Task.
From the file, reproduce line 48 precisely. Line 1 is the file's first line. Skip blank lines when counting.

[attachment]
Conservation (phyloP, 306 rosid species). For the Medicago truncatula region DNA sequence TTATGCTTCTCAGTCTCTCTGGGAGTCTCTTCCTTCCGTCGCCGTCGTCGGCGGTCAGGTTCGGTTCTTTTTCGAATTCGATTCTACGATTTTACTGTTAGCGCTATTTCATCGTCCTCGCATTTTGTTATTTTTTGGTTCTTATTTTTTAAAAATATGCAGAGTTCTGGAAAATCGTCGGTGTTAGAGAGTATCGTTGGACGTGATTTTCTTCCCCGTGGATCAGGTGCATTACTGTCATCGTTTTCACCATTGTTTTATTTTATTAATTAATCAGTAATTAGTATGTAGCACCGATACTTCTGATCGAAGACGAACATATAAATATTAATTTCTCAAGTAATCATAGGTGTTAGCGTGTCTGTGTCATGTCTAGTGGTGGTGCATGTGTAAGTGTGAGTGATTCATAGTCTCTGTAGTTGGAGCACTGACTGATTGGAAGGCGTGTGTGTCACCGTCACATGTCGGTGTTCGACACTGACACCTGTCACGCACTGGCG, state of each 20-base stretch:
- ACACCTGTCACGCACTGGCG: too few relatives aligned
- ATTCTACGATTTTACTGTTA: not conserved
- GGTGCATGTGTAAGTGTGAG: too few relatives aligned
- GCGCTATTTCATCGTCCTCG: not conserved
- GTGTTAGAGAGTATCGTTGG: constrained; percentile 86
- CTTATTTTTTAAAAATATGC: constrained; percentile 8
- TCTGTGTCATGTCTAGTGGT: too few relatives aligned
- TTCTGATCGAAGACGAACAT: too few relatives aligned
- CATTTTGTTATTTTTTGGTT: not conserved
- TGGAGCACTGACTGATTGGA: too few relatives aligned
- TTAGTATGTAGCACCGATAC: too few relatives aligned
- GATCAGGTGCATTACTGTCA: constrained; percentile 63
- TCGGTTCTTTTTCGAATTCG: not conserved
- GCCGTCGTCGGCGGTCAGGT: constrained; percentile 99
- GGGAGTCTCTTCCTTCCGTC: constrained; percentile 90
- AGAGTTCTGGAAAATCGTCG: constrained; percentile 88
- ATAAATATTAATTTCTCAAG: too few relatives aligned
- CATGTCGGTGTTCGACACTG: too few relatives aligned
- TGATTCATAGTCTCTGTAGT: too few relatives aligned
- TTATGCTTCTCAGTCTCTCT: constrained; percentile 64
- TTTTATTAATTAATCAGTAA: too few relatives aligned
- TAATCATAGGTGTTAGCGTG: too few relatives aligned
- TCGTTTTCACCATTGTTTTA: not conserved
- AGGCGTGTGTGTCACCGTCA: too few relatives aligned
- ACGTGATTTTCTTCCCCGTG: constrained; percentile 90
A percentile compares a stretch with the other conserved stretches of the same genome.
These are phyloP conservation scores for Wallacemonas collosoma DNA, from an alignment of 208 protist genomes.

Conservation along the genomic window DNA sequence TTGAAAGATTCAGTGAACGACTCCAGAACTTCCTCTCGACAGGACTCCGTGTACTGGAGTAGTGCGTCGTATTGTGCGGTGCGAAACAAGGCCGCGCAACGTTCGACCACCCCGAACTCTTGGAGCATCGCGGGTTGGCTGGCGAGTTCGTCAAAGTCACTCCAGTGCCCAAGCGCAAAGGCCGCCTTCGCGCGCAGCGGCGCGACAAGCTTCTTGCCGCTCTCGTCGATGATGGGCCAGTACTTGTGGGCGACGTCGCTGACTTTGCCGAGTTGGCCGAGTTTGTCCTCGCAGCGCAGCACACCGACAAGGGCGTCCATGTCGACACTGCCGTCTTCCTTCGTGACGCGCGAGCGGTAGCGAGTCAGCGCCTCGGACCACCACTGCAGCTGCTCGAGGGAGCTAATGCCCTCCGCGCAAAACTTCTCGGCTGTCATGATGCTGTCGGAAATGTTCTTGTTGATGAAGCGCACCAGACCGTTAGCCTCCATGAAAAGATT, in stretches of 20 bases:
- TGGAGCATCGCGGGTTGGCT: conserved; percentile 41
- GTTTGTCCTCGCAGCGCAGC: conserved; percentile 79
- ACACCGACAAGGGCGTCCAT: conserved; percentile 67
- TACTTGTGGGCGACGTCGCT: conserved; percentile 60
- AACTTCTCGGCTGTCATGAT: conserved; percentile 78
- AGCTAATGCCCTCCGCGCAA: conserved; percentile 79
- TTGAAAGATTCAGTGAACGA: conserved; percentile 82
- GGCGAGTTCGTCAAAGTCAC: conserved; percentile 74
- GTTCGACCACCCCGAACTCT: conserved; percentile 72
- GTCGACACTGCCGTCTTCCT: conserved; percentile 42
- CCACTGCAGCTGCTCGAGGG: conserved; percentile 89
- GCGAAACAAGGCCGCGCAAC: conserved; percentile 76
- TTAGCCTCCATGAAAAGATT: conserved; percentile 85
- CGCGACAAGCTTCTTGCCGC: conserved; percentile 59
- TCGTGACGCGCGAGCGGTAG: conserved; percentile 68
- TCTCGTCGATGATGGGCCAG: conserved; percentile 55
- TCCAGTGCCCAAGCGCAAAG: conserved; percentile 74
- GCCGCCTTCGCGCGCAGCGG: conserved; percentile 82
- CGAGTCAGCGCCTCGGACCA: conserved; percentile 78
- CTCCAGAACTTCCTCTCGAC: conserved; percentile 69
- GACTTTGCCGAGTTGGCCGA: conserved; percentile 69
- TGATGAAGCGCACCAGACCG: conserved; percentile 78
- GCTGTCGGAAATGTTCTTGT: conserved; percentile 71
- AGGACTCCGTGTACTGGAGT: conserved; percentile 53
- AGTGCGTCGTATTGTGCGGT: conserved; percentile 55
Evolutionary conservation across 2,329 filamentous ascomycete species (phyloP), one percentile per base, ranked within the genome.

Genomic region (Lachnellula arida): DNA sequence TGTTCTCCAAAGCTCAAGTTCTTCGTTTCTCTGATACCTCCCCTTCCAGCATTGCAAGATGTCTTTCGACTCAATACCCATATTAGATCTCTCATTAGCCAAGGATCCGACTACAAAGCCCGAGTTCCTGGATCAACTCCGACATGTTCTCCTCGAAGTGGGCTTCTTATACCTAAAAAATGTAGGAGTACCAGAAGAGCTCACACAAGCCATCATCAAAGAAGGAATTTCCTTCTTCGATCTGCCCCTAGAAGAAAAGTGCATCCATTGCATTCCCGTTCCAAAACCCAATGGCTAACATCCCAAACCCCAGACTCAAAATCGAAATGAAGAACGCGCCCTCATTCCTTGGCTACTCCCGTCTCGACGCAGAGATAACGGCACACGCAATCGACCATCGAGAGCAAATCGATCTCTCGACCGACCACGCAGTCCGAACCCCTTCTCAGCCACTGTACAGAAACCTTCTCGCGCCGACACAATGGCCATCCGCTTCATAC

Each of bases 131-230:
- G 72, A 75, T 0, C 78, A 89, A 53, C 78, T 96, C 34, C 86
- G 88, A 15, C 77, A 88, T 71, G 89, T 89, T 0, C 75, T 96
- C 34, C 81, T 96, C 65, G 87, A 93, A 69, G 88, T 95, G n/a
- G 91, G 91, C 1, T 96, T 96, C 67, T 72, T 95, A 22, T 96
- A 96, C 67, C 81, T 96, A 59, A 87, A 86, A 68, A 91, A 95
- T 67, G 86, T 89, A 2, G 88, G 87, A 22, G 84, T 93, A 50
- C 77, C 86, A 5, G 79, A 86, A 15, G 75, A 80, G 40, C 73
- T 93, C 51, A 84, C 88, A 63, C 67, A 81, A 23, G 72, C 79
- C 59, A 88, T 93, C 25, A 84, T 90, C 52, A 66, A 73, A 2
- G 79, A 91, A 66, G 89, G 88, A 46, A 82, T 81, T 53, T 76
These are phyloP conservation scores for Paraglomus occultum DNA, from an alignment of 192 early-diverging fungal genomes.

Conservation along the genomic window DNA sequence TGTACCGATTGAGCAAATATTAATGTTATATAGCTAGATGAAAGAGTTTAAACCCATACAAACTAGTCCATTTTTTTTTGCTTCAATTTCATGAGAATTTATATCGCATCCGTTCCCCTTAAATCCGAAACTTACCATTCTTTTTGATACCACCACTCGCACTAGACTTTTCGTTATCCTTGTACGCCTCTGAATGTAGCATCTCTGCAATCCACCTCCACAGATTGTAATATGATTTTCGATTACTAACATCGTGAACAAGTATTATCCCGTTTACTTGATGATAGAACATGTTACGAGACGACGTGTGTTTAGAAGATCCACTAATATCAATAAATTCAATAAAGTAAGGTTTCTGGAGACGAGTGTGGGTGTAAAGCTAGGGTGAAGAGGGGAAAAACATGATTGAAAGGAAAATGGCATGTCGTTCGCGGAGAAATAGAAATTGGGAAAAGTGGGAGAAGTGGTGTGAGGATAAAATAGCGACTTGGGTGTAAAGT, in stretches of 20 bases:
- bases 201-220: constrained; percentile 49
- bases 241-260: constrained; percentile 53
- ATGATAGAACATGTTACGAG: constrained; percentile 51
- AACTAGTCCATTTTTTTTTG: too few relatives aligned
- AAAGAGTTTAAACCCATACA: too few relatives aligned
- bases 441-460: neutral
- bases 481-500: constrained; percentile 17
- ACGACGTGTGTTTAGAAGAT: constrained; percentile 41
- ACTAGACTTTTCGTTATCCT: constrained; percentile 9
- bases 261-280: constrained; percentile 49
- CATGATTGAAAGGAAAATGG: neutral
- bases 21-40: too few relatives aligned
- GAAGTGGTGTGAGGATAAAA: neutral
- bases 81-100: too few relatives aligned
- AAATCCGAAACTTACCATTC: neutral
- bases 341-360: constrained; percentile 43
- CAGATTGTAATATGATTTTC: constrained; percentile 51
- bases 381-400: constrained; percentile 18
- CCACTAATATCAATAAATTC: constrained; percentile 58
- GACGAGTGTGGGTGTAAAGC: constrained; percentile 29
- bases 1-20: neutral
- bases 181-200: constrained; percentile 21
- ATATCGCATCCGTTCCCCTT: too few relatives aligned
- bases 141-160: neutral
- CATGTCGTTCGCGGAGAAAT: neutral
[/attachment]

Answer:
- CGAGTCAGCGCCTCGGACCA: conserved; percentile 78